If you did it, you pay for it. You’re talking about sliding out of your obligations because of a technicality and taking advantage of someone else’s stuff up to avoid responsibility for your own actions. You might want to do it to this particular person because they’re otherwise a bit of a d*ck but if this was a loved one or friend you wouldn’t do it to them and it’d make you mad if someone did it to them. It’s the difference between what you can do vs what you should do.


How is she sliding out of her responsibilities when she's absolutely prepared to pay for the parking fine?

#57 Dianalynch

Posted 08 August 2019 - 11:58 AM

I’d just say ‘I’m happy to contribute $75 even though you didn’t transfer the fine to me at the time, we all make mistakes.’ I wouldn’t buy into his request for the whole amount, it’s silly, just say what you will do, you don’t have to explain or justify yourself.

#58 IamzFeralz

Posted 08 August 2019 - 12:07 PM

I would pay the whole lot, not because that’s what you deserve but because he is a difficult ex and I know what that is like.  You have to pick your battles. Let him win the ones that don’t matter and fight the ones that do (anything to do with your boundaries, safety,  child welfare etc.). Just see it as a cost of the financial split and a step further away from past links with him.

You want to keep smaller things out of court as much as you can until the kids are 18 and see it as a long game.

#59 EmmDasher

Posted 08 August 2019 - 12:37 PM

View PostMollycoddle, on 08 August 2019 - 11:54 AM, said:



This statement applies even more to the OP's ex than it does to the OP.  Yes, she got the fine so she pays the $75.  The jump from $75 to $220 is totally on him - that's HIS stuff-up.  It seems pretty clear-cut to me as to who's responsible for what.


It’s not clear cut. She said she knew the car was registered to the wrong address. She therefore knew that any fine she received while driving it wouldn’t be received by him. Split it 50/50 if you think forgetting to change your address is equally at fault but I personally think having your license suspended is a big enough consequence and inconvenience to cover that.

#60 born.a.girl

Posted 08 August 2019 - 12:41 PM

View PostEmmDasher, on 08 August 2019 - 12:37 PM, said:

It’s not clear cut. She said she knew the car was registered to the wrong address. She therefore knew that any fine she received while driving it wouldn’t be received by him. Split it 50/50 if you think forgetting to change your address is equally at fault but I personally think having your license suspended is a big enough consequence and inconvenience to cover that.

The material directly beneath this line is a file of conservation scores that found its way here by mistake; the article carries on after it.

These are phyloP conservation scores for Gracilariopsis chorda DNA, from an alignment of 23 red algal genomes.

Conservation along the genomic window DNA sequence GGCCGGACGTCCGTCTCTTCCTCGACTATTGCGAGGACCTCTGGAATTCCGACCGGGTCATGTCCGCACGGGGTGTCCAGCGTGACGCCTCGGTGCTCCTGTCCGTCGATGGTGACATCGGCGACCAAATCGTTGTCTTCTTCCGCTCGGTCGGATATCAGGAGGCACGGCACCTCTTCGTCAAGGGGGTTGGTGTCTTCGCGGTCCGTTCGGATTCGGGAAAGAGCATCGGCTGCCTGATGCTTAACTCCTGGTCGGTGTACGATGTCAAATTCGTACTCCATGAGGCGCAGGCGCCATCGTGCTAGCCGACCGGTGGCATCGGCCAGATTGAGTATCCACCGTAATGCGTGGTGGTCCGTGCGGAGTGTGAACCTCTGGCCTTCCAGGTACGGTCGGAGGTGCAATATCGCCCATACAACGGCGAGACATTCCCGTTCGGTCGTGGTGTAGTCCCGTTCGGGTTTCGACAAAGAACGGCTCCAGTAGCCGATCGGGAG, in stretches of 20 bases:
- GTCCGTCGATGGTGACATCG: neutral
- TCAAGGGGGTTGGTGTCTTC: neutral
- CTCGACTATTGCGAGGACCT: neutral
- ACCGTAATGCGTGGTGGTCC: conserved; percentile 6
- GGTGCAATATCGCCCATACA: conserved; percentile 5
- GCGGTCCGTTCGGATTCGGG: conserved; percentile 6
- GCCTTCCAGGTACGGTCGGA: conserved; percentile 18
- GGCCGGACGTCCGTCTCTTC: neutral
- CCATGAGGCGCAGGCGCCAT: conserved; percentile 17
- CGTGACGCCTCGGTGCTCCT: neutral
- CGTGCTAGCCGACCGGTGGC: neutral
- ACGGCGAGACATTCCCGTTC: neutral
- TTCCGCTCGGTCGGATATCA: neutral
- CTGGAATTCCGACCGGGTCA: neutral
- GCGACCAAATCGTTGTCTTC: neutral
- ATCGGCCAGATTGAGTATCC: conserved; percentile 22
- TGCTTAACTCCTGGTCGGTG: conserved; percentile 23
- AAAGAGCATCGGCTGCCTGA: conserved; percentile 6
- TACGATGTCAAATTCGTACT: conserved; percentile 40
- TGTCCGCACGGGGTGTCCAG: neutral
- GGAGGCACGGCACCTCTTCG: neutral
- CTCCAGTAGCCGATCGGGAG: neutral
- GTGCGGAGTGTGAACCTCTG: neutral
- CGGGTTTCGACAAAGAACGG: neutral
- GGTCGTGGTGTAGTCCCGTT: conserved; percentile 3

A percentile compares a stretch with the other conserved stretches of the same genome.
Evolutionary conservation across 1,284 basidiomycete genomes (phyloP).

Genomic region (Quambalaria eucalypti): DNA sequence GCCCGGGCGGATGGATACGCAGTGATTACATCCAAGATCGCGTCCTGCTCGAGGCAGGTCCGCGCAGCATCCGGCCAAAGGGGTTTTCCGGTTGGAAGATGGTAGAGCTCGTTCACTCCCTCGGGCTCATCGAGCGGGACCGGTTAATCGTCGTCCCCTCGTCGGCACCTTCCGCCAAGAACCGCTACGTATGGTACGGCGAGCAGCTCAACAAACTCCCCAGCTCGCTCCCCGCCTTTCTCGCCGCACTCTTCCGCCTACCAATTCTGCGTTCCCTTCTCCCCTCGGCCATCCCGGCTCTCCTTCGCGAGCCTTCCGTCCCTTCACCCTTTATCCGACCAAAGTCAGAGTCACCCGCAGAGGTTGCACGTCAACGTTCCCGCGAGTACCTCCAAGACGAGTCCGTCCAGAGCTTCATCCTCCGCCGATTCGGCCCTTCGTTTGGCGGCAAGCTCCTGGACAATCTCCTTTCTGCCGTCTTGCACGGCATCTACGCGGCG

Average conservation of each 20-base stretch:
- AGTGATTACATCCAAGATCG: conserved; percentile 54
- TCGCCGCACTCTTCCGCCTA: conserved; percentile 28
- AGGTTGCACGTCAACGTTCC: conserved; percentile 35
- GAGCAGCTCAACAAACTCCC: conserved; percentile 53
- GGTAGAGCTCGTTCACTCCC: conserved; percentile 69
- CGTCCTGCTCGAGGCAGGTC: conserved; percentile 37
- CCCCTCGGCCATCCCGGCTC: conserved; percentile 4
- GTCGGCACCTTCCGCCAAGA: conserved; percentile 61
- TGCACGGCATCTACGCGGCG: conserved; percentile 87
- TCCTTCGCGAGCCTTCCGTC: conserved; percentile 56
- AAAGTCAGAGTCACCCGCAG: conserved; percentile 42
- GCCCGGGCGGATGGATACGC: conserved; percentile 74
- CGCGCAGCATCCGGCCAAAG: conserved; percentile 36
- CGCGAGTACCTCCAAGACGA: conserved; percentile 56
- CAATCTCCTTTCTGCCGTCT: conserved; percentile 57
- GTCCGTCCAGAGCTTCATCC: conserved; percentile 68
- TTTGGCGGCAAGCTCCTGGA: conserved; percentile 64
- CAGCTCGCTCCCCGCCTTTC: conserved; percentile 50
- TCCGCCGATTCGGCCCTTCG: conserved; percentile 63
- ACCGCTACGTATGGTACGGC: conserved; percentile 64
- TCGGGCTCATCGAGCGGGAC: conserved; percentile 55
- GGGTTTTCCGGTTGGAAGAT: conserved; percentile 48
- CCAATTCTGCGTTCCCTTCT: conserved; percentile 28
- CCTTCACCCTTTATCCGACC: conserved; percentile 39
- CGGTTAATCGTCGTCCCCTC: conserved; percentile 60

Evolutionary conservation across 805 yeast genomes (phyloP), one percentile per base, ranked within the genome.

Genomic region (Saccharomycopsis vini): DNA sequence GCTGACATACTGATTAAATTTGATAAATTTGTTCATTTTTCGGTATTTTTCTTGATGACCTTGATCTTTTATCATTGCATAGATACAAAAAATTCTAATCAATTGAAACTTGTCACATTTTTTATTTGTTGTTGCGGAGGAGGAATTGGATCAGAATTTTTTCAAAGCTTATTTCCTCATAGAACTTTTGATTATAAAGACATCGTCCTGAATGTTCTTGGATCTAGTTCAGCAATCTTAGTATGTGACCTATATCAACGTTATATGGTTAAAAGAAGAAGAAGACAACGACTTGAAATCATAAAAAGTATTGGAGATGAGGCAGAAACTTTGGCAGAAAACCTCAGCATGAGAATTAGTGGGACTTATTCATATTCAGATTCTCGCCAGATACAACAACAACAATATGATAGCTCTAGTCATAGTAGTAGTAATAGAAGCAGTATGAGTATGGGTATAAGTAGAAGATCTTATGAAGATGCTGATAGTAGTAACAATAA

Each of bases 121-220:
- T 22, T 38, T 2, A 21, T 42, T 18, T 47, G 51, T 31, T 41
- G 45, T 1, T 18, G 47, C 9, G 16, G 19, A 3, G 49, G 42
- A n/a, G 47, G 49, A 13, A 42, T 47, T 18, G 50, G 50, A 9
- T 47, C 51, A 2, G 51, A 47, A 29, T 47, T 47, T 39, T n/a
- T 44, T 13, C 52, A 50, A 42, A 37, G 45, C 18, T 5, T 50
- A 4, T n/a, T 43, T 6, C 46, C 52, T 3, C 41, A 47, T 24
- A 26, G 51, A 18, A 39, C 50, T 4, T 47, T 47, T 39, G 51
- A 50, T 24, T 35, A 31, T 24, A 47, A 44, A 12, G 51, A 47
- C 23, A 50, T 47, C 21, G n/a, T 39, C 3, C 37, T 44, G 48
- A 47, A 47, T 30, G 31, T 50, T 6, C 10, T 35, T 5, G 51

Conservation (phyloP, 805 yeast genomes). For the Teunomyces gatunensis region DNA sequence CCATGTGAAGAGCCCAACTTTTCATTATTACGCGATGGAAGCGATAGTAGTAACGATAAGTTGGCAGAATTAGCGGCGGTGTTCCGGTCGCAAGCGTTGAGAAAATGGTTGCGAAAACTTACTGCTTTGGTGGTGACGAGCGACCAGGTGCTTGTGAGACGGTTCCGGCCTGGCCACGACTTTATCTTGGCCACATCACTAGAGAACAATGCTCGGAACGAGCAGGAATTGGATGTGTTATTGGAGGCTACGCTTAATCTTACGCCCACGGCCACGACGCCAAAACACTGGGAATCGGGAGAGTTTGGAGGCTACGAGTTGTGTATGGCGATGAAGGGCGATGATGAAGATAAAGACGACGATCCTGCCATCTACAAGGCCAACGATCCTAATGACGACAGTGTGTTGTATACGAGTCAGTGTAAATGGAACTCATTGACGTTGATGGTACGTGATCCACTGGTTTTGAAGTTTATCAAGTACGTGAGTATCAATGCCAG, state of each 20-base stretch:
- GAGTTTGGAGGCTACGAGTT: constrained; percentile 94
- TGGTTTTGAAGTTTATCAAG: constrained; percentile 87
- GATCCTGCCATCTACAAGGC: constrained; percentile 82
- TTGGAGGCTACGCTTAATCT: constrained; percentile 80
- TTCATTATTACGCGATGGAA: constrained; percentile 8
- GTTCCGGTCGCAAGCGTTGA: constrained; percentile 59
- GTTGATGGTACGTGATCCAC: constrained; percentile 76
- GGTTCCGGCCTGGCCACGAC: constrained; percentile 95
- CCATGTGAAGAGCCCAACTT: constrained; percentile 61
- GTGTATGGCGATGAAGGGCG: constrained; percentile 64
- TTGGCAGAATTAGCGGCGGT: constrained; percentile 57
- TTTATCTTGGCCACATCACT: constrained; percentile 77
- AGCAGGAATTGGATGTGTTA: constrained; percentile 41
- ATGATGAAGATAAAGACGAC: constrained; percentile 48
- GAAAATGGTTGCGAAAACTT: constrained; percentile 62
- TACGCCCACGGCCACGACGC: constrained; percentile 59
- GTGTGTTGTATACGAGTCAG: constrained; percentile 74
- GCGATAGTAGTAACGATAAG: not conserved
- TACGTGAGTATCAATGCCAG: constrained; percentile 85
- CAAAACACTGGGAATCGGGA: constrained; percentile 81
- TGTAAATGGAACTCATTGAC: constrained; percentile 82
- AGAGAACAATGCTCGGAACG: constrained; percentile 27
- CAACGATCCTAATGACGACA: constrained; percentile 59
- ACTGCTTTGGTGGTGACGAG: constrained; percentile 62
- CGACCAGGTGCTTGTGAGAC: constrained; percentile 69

Getting technical, she had no way of communicating to him the need to change the address because she'd had to take out an AVO on him. She was unable to communicate with him (to remind HIM of what he SHOULD have done of his own accord anyway).  If he'd signed the car over in a timely manner this wouldn't have come about.  It took a court order to get him to sign the car over.

Of course that's 'technically'.  In her shoes I'd pay the lot, seething at the unfairness of the whole situation.

#61 Mollycoddle

Posted 08 August 2019 - 01:11 PM

View PostEmmDasher, on 08 August 2019 - 12:37 PM, said:

It’s not clear cut. She said she knew the car was registered to the wrong address. She therefore knew that any fine she received while driving it wouldn’t be received by him. Split it 50/50 if you think forgetting to change your address is equally at fault but I personally think having your license suspended is a big enough consequence and inconvenience to cover that.

Very clear-cut.  For whatever time the car is in his name it's HIS responsibility to keep the details updated with the RTA or else face the consequences of himself or others accruing fines and him not being made aware of them due to incorrect address.  As born.a.girl said, not the OP's responsibility to remind him of things that are his responsibility anyway.

Unfortunately some people never grow up and take care of their responsibilities until they get personally affected ie. in this case licence suspension and a hit to the hip pocket.  If it took a court order for him transfer the car into the OP's name then that shows how serious he really is about taking responsibility.

Edited by Mollycoddle, 08 August 2019 - 01:28 PM.


#62 halcyondays

Posted 08 August 2019 - 01:16 PM

I’d pay it if it means an easier life for you and your child, and not pay it if he is going to go all power hungry at you “conceding defeat” and make yours and your child/children’s life difficult for you in future.